WASHINGTON: A US Navy nurse has refused to take part in force-feeding Guantanamo inmates on hunger strike, the first time a medical officer has openly objected to the practice, the Pentagon said yesterday.
The male nurse, whose name has not been disclosed, was part of a medical team at the US-run prison at Guantanamo Bay, Cuba that feeds detainees by inserting a tube up their nose, down the throat and into the stomach.
“This nurse did not want to take part in the enteral feeding and has since been assigned to other duties,” spokesman Colonel Steven Warren told reporters.
Asked if the nurse would be disciplined for his protest, Warren said the case was under review.
“This matter is being handled administratively by the chain of command,” he said.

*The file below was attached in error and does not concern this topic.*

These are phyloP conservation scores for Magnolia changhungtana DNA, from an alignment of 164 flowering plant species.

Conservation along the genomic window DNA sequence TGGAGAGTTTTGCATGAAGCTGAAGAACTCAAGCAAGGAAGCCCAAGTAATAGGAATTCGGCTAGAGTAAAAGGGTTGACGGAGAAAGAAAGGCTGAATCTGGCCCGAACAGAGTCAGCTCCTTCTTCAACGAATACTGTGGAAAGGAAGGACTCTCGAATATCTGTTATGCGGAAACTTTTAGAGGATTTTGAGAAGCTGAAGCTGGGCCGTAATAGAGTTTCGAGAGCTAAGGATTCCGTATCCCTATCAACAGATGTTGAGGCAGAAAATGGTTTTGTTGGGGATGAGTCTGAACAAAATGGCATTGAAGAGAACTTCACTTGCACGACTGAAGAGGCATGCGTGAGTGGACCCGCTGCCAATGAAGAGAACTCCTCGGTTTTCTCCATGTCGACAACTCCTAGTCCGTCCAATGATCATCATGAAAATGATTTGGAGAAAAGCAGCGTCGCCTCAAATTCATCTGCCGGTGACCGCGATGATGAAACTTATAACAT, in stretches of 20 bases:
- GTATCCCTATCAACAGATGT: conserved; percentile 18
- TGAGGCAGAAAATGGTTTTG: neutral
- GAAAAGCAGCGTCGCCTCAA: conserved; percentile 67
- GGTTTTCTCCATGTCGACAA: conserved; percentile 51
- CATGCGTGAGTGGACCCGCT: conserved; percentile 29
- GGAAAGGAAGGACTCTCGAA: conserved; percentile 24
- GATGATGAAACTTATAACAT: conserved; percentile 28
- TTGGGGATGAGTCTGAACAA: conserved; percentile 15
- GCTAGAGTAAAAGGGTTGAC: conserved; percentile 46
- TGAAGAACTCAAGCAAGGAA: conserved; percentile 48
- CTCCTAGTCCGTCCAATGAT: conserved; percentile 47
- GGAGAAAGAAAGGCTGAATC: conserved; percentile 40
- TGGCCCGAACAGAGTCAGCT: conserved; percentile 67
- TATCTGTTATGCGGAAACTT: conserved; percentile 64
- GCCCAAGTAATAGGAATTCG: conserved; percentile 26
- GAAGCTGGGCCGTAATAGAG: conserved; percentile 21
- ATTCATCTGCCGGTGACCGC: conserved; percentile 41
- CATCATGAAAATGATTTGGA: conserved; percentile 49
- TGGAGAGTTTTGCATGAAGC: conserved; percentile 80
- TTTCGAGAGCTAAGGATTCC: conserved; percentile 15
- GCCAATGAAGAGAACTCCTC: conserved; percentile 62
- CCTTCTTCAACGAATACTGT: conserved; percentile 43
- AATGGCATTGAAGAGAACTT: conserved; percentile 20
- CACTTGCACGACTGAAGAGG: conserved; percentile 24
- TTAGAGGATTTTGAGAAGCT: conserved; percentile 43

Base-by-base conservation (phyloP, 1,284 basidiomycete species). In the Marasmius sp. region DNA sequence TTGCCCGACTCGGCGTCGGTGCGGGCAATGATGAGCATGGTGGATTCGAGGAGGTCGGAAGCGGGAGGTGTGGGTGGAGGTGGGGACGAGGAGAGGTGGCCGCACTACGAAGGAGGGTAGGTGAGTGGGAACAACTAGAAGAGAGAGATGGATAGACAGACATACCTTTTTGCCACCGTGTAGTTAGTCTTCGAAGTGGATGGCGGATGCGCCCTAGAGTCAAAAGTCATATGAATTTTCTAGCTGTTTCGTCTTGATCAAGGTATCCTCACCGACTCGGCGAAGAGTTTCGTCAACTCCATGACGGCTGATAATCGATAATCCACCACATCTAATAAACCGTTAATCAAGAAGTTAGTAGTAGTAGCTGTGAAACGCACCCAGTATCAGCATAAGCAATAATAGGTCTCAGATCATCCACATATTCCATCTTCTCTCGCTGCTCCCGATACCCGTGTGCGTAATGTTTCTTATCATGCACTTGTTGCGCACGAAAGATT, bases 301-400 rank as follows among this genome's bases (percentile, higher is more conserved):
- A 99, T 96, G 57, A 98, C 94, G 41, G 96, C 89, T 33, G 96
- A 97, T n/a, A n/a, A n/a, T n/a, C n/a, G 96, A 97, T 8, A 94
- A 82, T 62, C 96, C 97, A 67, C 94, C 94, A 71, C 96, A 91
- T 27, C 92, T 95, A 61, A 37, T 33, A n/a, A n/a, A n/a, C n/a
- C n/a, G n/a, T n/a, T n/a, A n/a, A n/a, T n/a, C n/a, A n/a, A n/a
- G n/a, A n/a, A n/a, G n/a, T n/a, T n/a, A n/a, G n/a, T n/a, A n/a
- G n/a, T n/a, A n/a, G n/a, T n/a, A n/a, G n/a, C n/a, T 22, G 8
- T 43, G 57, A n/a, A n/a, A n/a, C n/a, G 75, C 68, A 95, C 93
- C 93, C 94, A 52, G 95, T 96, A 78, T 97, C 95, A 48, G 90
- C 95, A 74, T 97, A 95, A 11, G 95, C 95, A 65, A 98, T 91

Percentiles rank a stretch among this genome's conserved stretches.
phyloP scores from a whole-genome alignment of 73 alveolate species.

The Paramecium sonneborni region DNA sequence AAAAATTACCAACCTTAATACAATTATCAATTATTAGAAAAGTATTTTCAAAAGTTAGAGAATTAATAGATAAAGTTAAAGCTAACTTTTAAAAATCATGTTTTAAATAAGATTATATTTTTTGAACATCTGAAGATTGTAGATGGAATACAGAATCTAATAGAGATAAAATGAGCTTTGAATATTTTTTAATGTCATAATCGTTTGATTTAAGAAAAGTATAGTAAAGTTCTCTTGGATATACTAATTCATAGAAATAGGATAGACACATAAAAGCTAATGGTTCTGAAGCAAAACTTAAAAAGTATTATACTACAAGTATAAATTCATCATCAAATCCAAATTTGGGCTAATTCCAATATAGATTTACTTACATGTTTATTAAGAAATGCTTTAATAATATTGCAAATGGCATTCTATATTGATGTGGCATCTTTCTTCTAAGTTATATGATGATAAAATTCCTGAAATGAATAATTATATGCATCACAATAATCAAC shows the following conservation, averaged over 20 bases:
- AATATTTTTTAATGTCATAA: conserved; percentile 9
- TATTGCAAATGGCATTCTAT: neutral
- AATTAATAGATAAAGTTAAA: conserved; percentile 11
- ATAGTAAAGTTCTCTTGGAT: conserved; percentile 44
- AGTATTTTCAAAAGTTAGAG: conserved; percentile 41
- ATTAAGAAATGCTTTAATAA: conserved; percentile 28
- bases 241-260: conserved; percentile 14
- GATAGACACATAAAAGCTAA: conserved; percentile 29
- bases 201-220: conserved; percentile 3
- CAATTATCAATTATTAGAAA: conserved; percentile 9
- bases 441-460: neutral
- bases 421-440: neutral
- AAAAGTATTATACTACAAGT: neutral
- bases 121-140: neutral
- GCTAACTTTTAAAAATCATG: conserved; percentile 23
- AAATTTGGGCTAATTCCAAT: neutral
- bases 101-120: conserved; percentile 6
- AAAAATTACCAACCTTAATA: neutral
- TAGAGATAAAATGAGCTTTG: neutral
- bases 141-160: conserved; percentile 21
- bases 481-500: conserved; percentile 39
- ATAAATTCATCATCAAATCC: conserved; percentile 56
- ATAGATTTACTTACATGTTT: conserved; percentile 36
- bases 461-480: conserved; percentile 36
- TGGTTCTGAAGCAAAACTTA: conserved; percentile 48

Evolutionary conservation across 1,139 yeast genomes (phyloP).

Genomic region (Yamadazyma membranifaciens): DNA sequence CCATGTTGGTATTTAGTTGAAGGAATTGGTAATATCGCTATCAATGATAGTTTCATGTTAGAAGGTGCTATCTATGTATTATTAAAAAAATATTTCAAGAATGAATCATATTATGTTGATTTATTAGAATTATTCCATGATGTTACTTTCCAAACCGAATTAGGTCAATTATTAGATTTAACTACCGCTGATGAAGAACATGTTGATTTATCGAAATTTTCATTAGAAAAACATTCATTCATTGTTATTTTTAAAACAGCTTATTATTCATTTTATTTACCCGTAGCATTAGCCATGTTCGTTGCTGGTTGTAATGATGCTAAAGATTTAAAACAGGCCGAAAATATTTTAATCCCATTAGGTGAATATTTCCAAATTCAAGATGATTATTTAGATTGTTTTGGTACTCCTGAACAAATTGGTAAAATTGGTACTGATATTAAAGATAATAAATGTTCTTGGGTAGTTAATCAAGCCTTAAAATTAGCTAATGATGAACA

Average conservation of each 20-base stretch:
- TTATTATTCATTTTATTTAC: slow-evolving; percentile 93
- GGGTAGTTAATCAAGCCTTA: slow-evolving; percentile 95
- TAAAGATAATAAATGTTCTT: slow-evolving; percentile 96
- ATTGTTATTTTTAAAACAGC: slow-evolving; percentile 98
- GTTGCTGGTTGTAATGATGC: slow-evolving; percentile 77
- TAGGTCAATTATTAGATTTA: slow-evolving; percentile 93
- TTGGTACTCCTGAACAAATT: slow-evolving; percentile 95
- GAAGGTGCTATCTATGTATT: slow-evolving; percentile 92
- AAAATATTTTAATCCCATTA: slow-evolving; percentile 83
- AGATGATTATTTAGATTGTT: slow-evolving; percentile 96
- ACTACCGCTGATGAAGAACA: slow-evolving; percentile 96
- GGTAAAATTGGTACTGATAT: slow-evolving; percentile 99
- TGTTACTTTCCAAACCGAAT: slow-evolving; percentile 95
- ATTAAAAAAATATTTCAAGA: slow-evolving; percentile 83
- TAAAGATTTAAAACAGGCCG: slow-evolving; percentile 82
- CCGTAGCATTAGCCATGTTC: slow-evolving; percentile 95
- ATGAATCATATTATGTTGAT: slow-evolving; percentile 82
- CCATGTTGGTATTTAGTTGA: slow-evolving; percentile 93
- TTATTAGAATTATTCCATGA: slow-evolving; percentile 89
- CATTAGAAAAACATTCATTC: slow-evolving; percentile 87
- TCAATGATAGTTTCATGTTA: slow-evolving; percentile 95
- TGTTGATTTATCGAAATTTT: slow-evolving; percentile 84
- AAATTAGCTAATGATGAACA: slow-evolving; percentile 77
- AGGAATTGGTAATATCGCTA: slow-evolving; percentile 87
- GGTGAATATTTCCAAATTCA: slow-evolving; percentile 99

Pentagon officials said another medical officer previously had declined to participate in an unspecified procedure but that case did not involve tube feedings.
A defence lawyer representing some of the detainees hailed the nurse as a hero and said it was the first instance of a medical officer rebelling against force-feeding since inmates began a hunger strike last year.
“This is a historic stand by this nurse, who recognised the basic humanity of the detainees and the inhumanity of what he was being asked to do,” lawyer Cori Crider said in a statement from the British legal defence group Reprieve.